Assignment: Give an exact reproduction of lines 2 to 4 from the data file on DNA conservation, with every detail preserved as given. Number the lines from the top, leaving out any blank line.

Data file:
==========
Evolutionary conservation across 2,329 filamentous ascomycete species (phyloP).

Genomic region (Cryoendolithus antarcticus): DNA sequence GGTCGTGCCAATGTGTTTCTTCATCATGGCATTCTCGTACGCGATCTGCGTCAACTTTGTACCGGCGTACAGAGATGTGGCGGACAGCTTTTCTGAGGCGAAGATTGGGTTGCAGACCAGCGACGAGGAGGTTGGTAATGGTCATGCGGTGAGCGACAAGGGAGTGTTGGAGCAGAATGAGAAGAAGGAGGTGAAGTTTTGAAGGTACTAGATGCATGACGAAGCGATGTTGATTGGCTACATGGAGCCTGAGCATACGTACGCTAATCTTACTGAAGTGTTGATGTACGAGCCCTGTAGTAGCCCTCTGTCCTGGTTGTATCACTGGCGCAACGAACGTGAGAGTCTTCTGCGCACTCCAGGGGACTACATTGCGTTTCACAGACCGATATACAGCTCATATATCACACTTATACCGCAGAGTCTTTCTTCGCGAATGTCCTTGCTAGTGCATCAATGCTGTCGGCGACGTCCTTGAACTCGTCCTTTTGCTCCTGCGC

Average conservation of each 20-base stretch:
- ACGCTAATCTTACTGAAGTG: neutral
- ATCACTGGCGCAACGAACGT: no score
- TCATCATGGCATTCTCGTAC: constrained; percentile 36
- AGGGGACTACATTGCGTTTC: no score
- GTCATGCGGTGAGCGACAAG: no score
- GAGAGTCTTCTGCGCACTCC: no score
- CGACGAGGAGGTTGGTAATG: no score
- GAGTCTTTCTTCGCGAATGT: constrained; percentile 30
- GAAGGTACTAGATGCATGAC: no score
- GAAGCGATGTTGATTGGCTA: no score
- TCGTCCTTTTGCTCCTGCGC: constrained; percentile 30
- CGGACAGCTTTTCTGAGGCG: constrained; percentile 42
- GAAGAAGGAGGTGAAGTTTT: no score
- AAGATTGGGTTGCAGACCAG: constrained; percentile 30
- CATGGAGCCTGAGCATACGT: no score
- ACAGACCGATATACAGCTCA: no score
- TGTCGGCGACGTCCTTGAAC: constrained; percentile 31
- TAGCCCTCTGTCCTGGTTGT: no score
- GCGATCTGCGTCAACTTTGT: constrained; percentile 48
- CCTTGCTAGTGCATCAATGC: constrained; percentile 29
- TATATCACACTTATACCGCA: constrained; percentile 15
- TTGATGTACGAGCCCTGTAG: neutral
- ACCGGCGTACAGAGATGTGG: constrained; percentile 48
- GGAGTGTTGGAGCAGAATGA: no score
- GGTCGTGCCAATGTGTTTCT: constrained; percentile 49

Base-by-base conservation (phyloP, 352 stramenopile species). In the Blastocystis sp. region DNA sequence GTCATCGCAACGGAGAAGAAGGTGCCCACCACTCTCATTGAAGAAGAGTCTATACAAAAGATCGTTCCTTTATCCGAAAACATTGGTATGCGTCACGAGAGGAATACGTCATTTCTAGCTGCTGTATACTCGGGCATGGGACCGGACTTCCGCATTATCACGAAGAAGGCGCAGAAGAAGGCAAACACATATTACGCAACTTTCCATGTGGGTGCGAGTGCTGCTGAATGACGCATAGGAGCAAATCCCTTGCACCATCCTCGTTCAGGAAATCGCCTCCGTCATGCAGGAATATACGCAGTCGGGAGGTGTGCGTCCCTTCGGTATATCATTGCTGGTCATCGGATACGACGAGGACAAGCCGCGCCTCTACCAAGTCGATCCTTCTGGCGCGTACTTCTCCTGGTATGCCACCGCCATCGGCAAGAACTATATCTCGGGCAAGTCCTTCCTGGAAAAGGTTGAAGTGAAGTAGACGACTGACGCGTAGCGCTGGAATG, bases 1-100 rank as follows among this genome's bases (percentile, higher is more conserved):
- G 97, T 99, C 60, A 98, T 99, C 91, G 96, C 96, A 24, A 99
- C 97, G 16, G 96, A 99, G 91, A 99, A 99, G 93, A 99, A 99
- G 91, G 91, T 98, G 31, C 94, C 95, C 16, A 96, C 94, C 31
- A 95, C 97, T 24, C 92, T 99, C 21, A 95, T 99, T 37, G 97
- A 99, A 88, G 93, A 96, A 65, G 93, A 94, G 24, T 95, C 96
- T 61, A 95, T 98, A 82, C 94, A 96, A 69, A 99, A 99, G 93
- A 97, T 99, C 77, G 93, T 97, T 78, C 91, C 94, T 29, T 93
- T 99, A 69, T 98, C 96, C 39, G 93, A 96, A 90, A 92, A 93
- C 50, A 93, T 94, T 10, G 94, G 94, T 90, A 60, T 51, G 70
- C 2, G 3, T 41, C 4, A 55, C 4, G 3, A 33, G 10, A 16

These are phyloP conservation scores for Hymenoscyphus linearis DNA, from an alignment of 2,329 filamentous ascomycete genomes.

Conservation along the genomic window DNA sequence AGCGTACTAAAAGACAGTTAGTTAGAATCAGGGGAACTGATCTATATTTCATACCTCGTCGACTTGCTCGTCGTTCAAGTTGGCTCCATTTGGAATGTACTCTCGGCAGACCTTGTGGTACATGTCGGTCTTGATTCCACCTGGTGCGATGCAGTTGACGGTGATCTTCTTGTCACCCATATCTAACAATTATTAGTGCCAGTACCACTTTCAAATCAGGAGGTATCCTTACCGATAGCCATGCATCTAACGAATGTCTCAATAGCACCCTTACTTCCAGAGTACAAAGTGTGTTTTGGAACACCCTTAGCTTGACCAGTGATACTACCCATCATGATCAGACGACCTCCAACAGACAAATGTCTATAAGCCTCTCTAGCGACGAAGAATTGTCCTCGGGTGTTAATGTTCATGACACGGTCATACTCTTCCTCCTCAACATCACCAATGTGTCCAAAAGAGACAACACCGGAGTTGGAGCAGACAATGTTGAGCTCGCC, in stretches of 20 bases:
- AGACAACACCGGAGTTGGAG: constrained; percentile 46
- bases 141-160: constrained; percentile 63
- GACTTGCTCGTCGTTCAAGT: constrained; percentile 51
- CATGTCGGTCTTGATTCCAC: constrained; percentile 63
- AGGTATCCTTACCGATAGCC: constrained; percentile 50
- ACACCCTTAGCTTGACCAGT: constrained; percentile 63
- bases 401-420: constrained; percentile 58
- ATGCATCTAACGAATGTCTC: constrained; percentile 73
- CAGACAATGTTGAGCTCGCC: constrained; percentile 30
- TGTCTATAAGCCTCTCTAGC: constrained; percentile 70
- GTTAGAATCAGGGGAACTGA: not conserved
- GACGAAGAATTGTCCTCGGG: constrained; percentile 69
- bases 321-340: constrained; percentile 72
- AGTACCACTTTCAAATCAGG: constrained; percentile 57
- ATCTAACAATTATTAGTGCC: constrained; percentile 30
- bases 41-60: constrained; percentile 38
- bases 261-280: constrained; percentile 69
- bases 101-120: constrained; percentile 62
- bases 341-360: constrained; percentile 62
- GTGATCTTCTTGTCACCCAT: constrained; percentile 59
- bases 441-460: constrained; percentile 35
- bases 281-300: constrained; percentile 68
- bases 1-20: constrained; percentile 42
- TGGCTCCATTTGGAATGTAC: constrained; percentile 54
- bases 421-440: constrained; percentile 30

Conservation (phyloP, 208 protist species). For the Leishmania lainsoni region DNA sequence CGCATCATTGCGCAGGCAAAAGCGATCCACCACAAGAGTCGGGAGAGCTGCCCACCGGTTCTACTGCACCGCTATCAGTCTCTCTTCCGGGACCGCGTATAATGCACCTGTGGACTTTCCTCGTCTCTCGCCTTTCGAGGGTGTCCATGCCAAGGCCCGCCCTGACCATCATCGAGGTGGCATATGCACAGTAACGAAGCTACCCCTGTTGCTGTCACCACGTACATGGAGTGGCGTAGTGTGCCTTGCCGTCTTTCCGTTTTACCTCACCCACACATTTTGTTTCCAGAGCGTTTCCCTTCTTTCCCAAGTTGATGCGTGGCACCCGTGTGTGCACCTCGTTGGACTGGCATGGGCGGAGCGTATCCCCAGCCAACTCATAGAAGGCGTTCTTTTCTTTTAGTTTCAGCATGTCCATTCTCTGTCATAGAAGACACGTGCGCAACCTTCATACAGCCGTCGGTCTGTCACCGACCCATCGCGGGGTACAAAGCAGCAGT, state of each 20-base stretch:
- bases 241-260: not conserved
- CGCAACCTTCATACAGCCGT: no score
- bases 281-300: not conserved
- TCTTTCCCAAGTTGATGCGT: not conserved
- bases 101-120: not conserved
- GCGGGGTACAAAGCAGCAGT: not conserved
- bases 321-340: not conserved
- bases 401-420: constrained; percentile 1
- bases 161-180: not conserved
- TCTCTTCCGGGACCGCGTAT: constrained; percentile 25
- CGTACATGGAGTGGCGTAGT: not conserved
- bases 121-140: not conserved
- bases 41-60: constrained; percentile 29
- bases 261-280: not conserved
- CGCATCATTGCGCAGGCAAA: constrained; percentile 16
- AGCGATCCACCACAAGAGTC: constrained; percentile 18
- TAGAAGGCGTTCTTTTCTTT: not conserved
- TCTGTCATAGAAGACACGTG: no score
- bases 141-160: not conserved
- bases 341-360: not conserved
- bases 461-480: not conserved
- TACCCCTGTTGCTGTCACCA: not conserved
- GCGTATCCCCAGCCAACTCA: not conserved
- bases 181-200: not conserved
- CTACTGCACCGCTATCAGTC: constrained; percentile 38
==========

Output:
Genomic region (Cryoendolithus antarcticus): DNA sequence GGTCGTGCCAATGTGTTTCTTCATCATGGCATTCTCGTACGCGATCTGCGTCAACTTTGTACCGGCGTACAGAGATGTGGCGGACAGCTTTTCTGAGGCGAAGATTGGGTTGCAGACCAGCGACGAGGAGGTTGGTAATGGTCATGCGGTGAGCGACAAGGGAGTGTTGGAGCAGAATGAGAAGAAGGAGGTGAAGTTTTGAAGGTACTAGATGCATGACGAAGCGATGTTGATTGGCTACATGGAGCCTGAGCATACGTACGCTAATCTTACTGAAGTGTTGATGTACGAGCCCTGTAGTAGCCCTCTGTCCTGGTTGTATCACTGGCGCAACGAACGTGAGAGTCTTCTGCGCACTCCAGGGGACTACATTGCGTTTCACAGACCGATATACAGCTCATATATCACACTTATACCGCAGAGTCTTTCTTCGCGAATGTCCTTGCTAGTGCATCAATGCTGTCGGCGACGTCCTTGAACTCGTCCTTTTGCTCCTGCGC

Average conservation of each 20-base stretch:
- ACGCTAATCTTACTGAAGTG: neutral